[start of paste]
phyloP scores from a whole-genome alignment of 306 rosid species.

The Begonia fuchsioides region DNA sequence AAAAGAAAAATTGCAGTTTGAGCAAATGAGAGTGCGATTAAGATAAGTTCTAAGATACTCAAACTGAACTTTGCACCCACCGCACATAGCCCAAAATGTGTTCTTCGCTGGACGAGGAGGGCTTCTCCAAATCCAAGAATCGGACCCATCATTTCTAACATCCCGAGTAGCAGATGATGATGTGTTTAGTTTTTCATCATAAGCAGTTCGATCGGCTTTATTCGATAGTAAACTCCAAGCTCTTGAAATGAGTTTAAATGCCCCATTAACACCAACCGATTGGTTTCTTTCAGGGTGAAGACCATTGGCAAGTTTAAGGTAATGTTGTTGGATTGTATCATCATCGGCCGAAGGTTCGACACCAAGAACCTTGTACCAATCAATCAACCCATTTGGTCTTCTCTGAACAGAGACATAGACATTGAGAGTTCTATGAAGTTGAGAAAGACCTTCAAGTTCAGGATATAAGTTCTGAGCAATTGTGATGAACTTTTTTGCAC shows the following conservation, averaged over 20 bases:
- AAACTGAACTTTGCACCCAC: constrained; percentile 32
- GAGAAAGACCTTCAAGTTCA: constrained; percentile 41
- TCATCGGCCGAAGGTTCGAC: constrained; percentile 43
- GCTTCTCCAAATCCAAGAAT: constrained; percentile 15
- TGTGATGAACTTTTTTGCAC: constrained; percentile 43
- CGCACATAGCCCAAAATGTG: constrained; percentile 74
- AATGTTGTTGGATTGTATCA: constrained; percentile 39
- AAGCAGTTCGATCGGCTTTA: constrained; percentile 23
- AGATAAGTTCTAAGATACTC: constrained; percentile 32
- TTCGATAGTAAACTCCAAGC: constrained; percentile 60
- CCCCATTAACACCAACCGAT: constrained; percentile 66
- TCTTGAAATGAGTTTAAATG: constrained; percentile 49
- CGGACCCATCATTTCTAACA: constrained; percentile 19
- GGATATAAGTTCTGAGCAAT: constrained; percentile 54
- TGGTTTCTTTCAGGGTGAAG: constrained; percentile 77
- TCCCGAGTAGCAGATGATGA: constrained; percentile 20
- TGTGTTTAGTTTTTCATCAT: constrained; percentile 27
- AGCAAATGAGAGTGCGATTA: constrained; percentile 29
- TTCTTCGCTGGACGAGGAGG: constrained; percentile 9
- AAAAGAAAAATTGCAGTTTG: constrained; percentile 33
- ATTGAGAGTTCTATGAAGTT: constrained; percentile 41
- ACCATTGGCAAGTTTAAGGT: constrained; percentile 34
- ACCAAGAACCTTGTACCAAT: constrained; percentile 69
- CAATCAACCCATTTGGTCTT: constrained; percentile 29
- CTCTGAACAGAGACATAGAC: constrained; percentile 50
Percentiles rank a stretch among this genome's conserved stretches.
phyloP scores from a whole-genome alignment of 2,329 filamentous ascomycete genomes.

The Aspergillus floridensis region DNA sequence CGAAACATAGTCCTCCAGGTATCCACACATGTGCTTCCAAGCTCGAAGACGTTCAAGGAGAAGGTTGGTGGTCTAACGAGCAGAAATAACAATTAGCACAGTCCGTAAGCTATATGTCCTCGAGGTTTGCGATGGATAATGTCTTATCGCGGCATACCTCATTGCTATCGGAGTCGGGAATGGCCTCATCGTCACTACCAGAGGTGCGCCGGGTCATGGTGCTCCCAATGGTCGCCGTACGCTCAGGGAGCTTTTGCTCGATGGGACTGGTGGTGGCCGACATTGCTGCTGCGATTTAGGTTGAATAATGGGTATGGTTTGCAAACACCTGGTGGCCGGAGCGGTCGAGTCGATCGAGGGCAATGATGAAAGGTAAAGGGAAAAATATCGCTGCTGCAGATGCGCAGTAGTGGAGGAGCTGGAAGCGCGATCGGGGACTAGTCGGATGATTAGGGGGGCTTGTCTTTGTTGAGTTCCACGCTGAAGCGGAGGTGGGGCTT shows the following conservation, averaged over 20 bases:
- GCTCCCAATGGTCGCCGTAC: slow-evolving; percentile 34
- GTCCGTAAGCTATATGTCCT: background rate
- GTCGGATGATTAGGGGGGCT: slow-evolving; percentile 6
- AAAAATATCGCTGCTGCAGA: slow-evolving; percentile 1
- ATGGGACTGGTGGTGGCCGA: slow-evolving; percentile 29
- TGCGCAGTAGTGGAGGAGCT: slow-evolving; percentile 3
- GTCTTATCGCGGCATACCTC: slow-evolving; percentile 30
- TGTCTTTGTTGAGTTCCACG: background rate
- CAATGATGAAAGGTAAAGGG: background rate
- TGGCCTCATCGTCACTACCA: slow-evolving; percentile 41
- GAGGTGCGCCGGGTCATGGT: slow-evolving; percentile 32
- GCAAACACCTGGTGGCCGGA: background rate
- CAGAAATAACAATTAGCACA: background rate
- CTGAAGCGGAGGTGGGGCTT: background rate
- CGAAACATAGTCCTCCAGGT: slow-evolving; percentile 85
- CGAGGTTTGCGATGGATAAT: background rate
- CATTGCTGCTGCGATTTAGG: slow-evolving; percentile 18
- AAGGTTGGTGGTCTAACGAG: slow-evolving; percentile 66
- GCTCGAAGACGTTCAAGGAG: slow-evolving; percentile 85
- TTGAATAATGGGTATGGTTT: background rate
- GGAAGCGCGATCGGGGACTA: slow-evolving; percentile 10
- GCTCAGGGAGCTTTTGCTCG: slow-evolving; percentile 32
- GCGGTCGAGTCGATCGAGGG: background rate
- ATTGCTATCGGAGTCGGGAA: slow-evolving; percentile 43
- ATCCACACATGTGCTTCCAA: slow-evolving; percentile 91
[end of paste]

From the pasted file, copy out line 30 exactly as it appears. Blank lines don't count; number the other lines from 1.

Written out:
The Aspergillus floridensis region DNA sequence CGAAACATAGTCCTCCAGGTATCCACACATGTGCTTCCAAGCTCGAAGACGTTCAAGGAGAAGGTTGGTGGTCTAACGAGCAGAAATAACAATTAGCACAGTCCGTAAGCTATATGTCCTCGAGGTTTGCGATGGATAATGTCTTATCGCGGCATACCTCATTGCTATCGGAGTCGGGAATGGCCTCATCGTCACTACCAGAGGTGCGCCGGGTCATGGTGCTCCCAATGGTCGCCGTACGCTCAGGGAGCTTTTGCTCGATGGGACTGGTGGTGGCCGACATTGCTGCTGCGATTTAGGTTGAATAATGGGTATGGTTTGCAAACACCTGGTGGCCGGAGCGGTCGAGTCGATCGAGGGCAATGATGAAAGGTAAAGGGAAAAATATCGCTGCTGCAGATGCGCAGTAGTGGAGGAGCTGGAAGCGCGATCGGGGACTAGTCGGATGATTAGGGGGGCTTGTCTTTGTTGAGTTCCACGCTGAAGCGGAGGTGGGGCTT shows the following conservation, averaged over 20 bases: